Uncontested Divorce vs. Contested Divorce

It is more likely for your divorce to be uncontested when you know your rights.

It is more likely for your divorce to be uncontested when you know your rights.

When a prospective client calls to discuss a divorce, one of the first questions I ask is whether the case is contested or uncontested.  This is especially true when people want to know how much I charge for divorce.  Uncontested divorces are much cheaper because there are no issues to be decided by a judge or mediator.  Most people hope their divorce will be uncontested, but in reality there are very few truly uncontested divorces.

The Uncontested Divorce. An uncontested divorce is one in which both spouses want the divorce.  They have discussed the issues: how the property and debts will be divided, whether maintenance will be paid and how much, where the children will live, how much child support will be paid, how much parenting time the non-custodial parent will have with the children.  Whatever the issues the soon-to-be ex-spouses face, they have discussed them and have reached an agreement.  It is very helpful for the agreement to be in writing, to prevent miscommunication and misunderstanding.  Uncontested divorces are rare because if the spouses could communicate and reach consensus, the chances are they wouldn’t be getting a divorce.

The Contested Divorce. By contrast, a contested divorce is one in which there is not an agreement on every issue in the divorce.  There are varying degrees of contested divorce.  Couples may be able to agree who will get the house, but they can’t agree where the children will reside.  Sometimes the opposite is true.  In some cases, the parties cannot agree to anything.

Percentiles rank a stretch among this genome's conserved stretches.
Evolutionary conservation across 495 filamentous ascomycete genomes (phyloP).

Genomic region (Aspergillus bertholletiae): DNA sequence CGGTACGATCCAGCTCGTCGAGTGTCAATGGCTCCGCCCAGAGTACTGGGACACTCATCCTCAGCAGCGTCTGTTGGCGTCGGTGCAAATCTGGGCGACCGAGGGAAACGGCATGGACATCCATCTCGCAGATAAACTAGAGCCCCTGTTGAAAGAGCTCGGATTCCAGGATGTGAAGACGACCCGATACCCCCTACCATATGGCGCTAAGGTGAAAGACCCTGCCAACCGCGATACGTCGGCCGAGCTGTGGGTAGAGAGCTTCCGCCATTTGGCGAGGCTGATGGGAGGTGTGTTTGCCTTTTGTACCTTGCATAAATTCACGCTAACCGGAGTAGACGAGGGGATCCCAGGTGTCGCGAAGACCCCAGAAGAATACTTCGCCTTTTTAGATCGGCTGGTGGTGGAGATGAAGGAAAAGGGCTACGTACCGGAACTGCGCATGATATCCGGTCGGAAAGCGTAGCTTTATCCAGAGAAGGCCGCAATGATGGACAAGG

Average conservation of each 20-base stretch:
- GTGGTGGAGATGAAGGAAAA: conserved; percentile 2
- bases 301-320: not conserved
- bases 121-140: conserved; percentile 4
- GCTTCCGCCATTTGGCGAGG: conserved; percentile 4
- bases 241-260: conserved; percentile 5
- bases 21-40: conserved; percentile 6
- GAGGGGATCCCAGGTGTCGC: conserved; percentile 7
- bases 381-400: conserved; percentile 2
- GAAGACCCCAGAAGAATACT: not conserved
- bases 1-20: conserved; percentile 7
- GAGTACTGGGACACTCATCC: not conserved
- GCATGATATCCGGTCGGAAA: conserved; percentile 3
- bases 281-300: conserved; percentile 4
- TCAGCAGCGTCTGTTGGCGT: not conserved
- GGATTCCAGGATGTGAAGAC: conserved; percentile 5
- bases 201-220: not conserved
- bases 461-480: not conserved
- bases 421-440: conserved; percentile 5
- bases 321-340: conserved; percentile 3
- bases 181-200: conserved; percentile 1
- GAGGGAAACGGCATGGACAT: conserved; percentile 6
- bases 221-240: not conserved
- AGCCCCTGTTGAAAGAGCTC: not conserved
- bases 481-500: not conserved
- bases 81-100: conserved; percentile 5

Assume the Case is Contested Until It is Not.  Unless I know the spouses have an agreement, it is safest for me to assume that the case will be contested.  I will take measures to safeguard my clients rights and property until an agreement is assured.  I will prepare to present my clients case in court.  By preparing for trial, you actually make it more likely that you can reach an agreement in court.  When you fail to prepare for trial, you weaken you bargaining position and risk an unfavorable result.

Know Your Rights. When discussing the subject of divorce with your spouse, it is important to know your legal rights.  You need to know what you are entitled to so that you can make a fair bargain.  Take advantage of my discounted initial consultations for divorce; learn what your rights are; learn what to expect of the process.  Then you can negotiate with your spouse with confidence and you will be more likely to reach an agreement that is in your best interest.  Call me today.